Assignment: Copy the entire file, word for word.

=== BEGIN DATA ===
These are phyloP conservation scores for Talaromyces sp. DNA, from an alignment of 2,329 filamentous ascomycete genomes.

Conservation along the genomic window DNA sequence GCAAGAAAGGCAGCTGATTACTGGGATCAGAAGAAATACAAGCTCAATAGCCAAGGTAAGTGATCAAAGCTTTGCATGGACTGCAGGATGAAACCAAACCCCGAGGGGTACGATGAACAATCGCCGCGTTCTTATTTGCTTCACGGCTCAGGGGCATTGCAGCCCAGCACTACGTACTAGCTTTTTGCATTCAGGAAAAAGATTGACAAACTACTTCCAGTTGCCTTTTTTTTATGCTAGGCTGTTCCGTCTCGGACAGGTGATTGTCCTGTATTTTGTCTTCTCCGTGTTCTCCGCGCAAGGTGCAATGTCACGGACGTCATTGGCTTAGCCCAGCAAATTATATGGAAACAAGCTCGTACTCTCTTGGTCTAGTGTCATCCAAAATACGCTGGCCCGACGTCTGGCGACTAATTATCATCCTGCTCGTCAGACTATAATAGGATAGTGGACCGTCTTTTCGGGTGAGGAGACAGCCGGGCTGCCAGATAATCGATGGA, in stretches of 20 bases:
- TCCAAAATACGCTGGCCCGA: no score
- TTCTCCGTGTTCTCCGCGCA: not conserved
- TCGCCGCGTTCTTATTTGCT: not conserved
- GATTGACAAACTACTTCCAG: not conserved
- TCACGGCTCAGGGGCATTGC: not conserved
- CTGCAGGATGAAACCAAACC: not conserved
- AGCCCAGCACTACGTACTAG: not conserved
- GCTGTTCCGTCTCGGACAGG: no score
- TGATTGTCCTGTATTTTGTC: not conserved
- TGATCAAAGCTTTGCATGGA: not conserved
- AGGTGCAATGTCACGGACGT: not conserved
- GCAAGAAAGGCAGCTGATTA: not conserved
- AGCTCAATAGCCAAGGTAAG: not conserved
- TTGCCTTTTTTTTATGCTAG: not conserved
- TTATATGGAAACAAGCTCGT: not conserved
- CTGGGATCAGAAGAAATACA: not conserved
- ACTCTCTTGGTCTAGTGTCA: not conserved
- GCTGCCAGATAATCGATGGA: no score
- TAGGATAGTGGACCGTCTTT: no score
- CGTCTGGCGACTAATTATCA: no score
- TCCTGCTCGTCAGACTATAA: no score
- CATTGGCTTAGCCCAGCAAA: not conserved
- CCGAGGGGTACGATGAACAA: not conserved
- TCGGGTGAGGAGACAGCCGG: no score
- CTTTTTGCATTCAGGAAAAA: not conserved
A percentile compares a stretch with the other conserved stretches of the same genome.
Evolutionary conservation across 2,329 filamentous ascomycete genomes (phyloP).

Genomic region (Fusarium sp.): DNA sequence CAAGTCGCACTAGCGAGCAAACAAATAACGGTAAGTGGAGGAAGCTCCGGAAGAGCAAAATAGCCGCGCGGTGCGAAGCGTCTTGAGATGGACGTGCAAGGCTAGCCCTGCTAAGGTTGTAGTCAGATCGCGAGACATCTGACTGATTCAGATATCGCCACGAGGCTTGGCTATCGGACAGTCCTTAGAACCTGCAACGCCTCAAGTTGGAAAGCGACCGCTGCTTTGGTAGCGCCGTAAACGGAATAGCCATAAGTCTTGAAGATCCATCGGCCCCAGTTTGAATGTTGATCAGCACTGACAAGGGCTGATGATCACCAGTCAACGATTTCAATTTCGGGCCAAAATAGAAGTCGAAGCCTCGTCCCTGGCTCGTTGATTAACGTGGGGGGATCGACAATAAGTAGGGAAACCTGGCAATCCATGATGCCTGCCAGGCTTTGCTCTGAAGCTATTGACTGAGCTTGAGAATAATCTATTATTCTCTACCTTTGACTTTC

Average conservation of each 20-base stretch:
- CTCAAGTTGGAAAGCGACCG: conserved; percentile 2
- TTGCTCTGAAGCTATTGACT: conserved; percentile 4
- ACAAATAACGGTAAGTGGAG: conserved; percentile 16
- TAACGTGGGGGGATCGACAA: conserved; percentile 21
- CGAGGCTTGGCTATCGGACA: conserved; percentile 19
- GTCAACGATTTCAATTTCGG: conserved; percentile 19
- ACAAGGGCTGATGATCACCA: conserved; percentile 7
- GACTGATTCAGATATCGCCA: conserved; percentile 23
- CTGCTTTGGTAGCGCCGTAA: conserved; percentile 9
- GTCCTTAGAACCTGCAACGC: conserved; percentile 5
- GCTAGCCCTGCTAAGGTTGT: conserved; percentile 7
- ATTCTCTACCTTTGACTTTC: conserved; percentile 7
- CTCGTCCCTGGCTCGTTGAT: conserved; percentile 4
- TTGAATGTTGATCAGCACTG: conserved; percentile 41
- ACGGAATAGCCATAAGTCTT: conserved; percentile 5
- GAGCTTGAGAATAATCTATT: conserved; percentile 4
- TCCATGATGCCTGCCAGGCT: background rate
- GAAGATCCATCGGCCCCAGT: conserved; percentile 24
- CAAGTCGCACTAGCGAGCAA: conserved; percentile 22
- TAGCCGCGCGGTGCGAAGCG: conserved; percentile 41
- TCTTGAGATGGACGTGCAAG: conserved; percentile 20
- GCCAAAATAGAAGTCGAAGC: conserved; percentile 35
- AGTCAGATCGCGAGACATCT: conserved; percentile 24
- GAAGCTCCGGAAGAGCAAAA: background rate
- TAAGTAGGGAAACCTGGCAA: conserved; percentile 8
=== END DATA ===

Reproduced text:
These are phyloP conservation scores for Talaromyces sp. DNA, from an alignment of 2,329 filamentous ascomycete genomes.

Conservation along the genomic window DNA sequence GCAAGAAAGGCAGCTGATTACTGGGATCAGAAGAAATACAAGCTCAATAGCCAAGGTAAGTGATCAAAGCTTTGCATGGACTGCAGGATGAAACCAAACCCCGAGGGGTACGATGAACAATCGCCGCGTTCTTATTTGCTTCACGGCTCAGGGGCATTGCAGCCCAGCACTACGTACTAGCTTTTTGCATTCAGGAAAAAGATTGACAAACTACTTCCAGTTGCCTTTTTTTTATGCTAGGCTGTTCCGTCTCGGACAGGTGATTGTCCTGTATTTTGTCTTCTCCGTGTTCTCCGCGCAAGGTGCAATGTCACGGACGTCATTGGCTTAGCCCAGCAAATTATATGGAAACAAGCTCGTACTCTCTTGGTCTAGTGTCATCCAAAATACGCTGGCCCGACGTCTGGCGACTAATTATCATCCTGCTCGTCAGACTATAATAGGATAGTGGACCGTCTTTTCGGGTGAGGAGACAGCCGGGCTGCCAGATAATCGATGGA, in stretches of 20 bases:
- TCCAAAATACGCTGGCCCGA: no score
- TTCTCCGTGTTCTCCGCGCA: not conserved
- TCGCCGCGTTCTTATTTGCT: not conserved
- GATTGACAAACTACTTCCAG: not conserved
- TCACGGCTCAGGGGCATTGC: not conserved
- CTGCAGGATGAAACCAAACC: not conserved
- AGCCCAGCACTACGTACTAG: not conserved
- GCTGTTCCGTCTCGGACAGG: no score
- TGATTGTCCTGTATTTTGTC: not conserved
- TGATCAAAGCTTTGCATGGA: not conserved
- AGGTGCAATGTCACGGACGT: not conserved
- GCAAGAAAGGCAGCTGATTA: not conserved
- AGCTCAATAGCCAAGGTAAG: not conserved
- TTGCCTTTTTTTTATGCTAG: not conserved
- TTATATGGAAACAAGCTCGT: not conserved
- CTGGGATCAGAAGAAATACA: not conserved
- ACTCTCTTGGTCTAGTGTCA: not conserved
- GCTGCCAGATAATCGATGGA: no score
- TAGGATAGTGGACCGTCTTT: no score
- CGTCTGGCGACTAATTATCA: no score
- TCCTGCTCGTCAGACTATAA: no score
- CATTGGCTTAGCCCAGCAAA: not conserved
- CCGAGGGGTACGATGAACAA: not conserved
- TCGGGTGAGGAGACAGCCGG: no score
- CTTTTTGCATTCAGGAAAAA: not conserved
A percentile compares a stretch with the other conserved stretches of the same genome.
Evolutionary conservation across 2,329 filamentous ascomycete genomes (phyloP).

Genomic region (Fusarium sp.): DNA sequence CAAGTCGCACTAGCGAGCAAACAAATAACGGTAAGTGGAGGAAGCTCCGGAAGAGCAAAATAGCCGCGCGGTGCGAAGCGTCTTGAGATGGACGTGCAAGGCTAGCCCTGCTAAGGTTGTAGTCAGATCGCGAGACATCTGACTGATTCAGATATCGCCACGAGGCTTGGCTATCGGACAGTCCTTAGAACCTGCAACGCCTCAAGTTGGAAAGCGACCGCTGCTTTGGTAGCGCCGTAAACGGAATAGCCATAAGTCTTGAAGATCCATCGGCCCCAGTTTGAATGTTGATCAGCACTGACAAGGGCTGATGATCACCAGTCAACGATTTCAATTTCGGGCCAAAATAGAAGTCGAAGCCTCGTCCCTGGCTCGTTGATTAACGTGGGGGGATCGACAATAAGTAGGGAAACCTGGCAATCCATGATGCCTGCCAGGCTTTGCTCTGAAGCTATTGACTGAGCTTGAGAATAATCTATTATTCTCTACCTTTGACTTTC

Average conservation of each 20-base stretch:
- CTCAAGTTGGAAAGCGACCG: conserved; percentile 2
- TTGCTCTGAAGCTATTGACT: conserved; percentile 4
- ACAAATAACGGTAAGTGGAG: conserved; percentile 16
- TAACGTGGGGGGATCGACAA: conserved; percentile 21
- CGAGGCTTGGCTATCGGACA: conserved; percentile 19
- GTCAACGATTTCAATTTCGG: conserved; percentile 19
- ACAAGGGCTGATGATCACCA: conserved; percentile 7
- GACTGATTCAGATATCGCCA: conserved; percentile 23
- CTGCTTTGGTAGCGCCGTAA: conserved; percentile 9
- GTCCTTAGAACCTGCAACGC: conserved; percentile 5
- GCTAGCCCTGCTAAGGTTGT: conserved; percentile 7
- ATTCTCTACCTTTGACTTTC: conserved; percentile 7
- CTCGTCCCTGGCTCGTTGAT: conserved; percentile 4
- TTGAATGTTGATCAGCACTG: conserved; percentile 41
- ACGGAATAGCCATAAGTCTT: conserved; percentile 5
- GAGCTTGAGAATAATCTATT: conserved; percentile 4
- TCCATGATGCCTGCCAGGCT: background rate
- GAAGATCCATCGGCCCCAGT: conserved; percentile 24
- CAAGTCGCACTAGCGAGCAA: conserved; percentile 22
- TAGCCGCGCGGTGCGAAGCG: conserved; percentile 41
- TCTTGAGATGGACGTGCAAG: conserved; percentile 20
- GCCAAAATAGAAGTCGAAGC: conserved; percentile 35
- AGTCAGATCGCGAGACATCT: conserved; percentile 24
- GAAGCTCCGGAAGAGCAAAA: background rate
- TAAGTAGGGAAACCTGGCAA: conserved; percentile 8